meta edit

Everyone seems to have their own reason to start blogging. I don’t know mine yet. We’ll see if I can keep with this long enough to find out.

I’ve been starting to blog for the last few years now. It began with my career as a computer programmer in 2008. The technology industry moves so fast that you need to be learning constantly to not fall behind as fast.

It’s a truism that good programmers are always learning. By always, I mean every day. Perhaps even every hour. Searching the internet for someone else’s solution to your quandry becomes a reflex. You find sources of information that can be discarded because they’re unhelpful or inaccurate. You find people that you come to know and trust. After tripping across bloggers who wrote down exactly what I needed to read time and again I began watching them more closely to see what they’d write next.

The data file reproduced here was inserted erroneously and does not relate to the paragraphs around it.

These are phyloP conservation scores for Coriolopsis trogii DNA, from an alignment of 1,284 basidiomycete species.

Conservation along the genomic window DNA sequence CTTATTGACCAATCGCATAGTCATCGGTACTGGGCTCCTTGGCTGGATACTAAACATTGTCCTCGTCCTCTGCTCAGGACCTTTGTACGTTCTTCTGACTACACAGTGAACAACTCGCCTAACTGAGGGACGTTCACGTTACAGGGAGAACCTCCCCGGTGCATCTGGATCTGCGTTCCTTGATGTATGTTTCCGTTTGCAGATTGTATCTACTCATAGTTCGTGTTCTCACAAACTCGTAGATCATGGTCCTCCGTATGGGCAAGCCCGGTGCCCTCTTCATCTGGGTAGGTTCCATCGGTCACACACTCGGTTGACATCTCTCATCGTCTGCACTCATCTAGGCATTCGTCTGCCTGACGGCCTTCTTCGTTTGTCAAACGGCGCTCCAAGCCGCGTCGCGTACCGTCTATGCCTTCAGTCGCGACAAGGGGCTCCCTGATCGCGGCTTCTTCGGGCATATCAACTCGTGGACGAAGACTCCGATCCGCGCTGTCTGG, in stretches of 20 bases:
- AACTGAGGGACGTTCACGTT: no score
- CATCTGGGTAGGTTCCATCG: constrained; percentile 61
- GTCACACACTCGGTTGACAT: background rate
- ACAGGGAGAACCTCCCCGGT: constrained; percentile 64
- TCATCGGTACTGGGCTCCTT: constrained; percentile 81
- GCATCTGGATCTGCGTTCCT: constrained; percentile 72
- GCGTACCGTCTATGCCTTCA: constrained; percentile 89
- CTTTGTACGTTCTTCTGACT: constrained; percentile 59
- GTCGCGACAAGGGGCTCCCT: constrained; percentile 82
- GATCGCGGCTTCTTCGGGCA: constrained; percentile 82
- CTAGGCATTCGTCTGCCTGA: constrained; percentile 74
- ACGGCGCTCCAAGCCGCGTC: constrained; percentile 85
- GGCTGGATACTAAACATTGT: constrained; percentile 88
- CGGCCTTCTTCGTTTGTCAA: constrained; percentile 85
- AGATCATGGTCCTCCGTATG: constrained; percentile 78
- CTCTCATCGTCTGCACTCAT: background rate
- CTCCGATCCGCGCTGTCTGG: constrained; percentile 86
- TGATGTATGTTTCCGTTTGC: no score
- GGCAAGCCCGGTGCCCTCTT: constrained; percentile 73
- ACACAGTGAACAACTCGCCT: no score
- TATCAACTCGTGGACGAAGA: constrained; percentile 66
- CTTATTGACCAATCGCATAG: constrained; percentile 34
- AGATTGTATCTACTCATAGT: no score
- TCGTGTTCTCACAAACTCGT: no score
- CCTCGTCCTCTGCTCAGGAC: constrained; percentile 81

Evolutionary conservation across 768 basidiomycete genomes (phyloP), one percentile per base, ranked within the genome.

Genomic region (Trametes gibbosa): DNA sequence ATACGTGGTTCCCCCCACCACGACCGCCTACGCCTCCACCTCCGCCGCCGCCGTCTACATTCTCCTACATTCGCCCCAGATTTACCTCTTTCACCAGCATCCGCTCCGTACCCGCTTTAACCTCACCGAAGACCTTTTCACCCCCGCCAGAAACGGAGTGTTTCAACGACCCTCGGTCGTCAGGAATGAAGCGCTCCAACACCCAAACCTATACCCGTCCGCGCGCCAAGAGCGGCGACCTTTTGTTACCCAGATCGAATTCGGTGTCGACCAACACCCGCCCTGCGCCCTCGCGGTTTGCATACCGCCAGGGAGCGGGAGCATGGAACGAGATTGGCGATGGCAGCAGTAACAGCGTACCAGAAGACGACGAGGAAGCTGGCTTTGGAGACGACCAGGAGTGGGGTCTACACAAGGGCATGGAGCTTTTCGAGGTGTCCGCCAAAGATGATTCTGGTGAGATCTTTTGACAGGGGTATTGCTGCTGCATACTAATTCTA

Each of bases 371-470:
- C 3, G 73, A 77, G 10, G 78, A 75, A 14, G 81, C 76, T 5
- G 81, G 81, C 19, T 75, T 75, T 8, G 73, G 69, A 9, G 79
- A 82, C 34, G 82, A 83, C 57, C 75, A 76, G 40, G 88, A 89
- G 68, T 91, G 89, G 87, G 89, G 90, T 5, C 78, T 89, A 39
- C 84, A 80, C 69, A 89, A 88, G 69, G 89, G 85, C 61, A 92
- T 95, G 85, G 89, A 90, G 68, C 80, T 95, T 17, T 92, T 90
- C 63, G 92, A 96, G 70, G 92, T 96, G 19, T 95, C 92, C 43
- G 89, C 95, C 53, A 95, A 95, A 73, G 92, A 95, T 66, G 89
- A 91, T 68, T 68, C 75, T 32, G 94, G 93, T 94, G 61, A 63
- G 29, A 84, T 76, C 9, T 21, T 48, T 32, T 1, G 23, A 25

Over years of reading technical blogs you being to resonate with some authors. I like Scott Hanselman for his personality and the bredth of angle-braket-ish concerns. I like Phil Haack for his quirky personality and diverse nerdiness. I’ve recently started following Troy Hunt because of the strong personality that comes out in his writing on security related subjects. I’ve found that half of why I read what I read is the personality behind who’s writing it.

Which leads me to this point. I’ve decided to start writing because I admire it so much in the others that I look up to. And it isn’t lost on me that I wouldn’t be able to look up to these people if they hadn’t been brave enough to start sharing in the first place. Perhaps one day I’ll find myself carrying that torch forward. For now I’ll focus on Jeff Attwood’s ultimate one-step solution. The hows of it might make for a good blog post.